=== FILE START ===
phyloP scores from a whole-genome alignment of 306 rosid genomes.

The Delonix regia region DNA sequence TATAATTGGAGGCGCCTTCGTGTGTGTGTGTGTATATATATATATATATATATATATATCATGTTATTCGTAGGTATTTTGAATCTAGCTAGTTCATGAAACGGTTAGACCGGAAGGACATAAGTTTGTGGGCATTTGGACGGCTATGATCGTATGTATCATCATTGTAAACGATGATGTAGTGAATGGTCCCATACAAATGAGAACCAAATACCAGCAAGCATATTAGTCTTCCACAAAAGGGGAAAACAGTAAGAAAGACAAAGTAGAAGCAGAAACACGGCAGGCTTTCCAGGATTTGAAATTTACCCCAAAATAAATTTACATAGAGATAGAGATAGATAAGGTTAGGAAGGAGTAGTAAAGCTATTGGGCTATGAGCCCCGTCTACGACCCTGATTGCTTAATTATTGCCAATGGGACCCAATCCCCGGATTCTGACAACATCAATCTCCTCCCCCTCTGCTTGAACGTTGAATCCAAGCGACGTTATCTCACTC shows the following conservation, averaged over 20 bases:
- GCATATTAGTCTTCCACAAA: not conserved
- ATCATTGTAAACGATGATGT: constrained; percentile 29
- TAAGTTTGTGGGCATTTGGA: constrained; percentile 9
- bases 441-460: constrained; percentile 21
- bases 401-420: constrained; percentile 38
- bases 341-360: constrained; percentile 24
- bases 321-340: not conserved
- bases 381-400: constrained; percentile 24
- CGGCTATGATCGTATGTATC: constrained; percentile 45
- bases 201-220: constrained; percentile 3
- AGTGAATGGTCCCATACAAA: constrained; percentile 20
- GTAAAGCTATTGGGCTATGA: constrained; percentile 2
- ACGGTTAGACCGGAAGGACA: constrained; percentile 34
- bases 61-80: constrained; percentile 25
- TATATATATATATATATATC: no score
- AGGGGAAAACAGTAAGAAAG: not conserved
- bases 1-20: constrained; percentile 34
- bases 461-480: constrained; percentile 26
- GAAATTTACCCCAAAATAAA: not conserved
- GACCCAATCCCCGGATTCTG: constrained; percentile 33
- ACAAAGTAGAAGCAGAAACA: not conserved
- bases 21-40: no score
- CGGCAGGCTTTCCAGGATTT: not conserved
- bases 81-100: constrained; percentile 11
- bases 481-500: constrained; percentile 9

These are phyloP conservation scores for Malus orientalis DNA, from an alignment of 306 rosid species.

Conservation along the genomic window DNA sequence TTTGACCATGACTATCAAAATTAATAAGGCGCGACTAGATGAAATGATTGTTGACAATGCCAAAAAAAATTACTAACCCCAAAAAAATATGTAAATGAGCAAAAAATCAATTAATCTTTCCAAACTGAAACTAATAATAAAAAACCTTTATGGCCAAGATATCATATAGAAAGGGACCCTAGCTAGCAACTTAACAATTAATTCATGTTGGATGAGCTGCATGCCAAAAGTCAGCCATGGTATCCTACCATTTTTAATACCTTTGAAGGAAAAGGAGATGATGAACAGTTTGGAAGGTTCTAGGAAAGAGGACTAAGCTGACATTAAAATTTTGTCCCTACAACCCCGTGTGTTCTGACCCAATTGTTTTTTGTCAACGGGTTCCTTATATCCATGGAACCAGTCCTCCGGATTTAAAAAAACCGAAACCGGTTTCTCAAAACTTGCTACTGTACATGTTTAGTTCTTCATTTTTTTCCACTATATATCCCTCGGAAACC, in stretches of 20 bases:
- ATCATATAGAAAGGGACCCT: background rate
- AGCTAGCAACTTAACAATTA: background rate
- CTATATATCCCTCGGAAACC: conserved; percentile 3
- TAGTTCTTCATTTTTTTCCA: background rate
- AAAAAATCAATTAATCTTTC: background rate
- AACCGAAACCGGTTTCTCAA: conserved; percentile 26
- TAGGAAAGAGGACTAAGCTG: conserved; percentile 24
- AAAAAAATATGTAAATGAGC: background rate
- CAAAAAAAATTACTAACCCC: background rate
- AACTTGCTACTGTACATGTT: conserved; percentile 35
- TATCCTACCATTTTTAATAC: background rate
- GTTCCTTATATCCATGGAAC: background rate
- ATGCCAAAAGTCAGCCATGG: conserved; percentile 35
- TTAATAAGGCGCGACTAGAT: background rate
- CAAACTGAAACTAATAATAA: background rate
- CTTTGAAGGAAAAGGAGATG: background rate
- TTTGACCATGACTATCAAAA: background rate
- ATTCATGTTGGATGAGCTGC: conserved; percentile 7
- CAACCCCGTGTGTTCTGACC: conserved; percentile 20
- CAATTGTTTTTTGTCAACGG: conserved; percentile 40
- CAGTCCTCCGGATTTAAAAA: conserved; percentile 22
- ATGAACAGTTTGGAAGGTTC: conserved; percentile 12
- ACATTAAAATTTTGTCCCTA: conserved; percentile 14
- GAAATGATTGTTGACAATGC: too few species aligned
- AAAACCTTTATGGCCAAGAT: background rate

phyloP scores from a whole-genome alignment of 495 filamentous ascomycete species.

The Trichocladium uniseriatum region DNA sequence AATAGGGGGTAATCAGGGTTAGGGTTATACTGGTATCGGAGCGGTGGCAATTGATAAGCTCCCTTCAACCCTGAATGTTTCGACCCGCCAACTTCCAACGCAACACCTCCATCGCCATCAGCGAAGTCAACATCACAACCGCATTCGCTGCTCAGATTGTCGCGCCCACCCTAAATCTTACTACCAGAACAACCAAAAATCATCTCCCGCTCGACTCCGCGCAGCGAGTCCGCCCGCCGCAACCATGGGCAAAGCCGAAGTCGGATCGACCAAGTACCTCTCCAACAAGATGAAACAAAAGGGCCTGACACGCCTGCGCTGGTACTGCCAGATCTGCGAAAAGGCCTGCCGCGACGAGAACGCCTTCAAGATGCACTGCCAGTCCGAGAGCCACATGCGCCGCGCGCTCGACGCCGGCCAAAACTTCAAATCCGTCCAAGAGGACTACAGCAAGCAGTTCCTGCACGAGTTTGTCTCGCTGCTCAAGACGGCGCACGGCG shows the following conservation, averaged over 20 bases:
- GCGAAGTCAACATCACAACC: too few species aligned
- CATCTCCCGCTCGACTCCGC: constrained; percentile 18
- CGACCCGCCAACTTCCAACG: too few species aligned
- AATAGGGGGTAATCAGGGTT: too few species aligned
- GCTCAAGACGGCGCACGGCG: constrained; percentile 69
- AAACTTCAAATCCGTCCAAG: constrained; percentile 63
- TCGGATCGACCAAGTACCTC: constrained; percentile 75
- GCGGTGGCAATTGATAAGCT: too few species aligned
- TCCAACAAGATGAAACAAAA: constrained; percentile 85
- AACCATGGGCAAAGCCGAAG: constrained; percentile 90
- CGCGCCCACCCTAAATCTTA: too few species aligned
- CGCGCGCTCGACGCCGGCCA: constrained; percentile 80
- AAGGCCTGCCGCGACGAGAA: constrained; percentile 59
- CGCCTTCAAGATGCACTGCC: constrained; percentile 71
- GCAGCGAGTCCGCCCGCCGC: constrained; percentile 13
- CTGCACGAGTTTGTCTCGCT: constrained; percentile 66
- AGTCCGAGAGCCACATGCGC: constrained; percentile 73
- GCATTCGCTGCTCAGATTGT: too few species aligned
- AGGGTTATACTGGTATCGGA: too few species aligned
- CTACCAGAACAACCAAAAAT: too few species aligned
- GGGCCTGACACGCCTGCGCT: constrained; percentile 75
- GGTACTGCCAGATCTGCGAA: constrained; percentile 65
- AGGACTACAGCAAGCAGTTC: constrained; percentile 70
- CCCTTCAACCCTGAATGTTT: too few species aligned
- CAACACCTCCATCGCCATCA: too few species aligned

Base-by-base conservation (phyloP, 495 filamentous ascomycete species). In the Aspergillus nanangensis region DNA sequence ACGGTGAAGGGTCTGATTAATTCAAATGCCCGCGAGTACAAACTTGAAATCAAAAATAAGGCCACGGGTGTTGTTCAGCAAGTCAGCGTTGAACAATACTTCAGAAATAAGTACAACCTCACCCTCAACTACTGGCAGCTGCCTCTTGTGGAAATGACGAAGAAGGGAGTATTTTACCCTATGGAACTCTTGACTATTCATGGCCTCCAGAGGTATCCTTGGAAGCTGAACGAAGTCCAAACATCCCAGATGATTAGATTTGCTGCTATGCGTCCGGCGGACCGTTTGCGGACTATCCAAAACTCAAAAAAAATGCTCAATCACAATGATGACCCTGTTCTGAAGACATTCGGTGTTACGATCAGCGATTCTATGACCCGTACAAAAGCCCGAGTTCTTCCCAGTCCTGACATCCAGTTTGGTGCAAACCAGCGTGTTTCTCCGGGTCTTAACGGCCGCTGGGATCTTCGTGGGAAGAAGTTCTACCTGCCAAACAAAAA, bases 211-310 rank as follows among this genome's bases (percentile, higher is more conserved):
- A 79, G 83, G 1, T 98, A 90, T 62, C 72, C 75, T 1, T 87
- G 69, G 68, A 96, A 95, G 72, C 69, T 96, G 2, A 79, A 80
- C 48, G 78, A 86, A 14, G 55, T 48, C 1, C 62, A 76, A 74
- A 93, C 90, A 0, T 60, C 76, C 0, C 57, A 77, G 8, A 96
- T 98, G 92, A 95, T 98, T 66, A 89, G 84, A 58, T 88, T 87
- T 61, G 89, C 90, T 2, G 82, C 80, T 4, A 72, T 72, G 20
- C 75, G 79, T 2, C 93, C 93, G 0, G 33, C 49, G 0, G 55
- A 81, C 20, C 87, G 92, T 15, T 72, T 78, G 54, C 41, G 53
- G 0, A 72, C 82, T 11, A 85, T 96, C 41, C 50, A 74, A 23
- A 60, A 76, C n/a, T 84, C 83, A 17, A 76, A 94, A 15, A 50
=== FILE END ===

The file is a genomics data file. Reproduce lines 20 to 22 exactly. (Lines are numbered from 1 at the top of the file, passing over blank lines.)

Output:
- bases 461-480: constrained; percentile 26
- GAAATTTACCCCAAAATAAA: not conserved
- GACCCAATCCCCGGATTCTG: constrained; percentile 33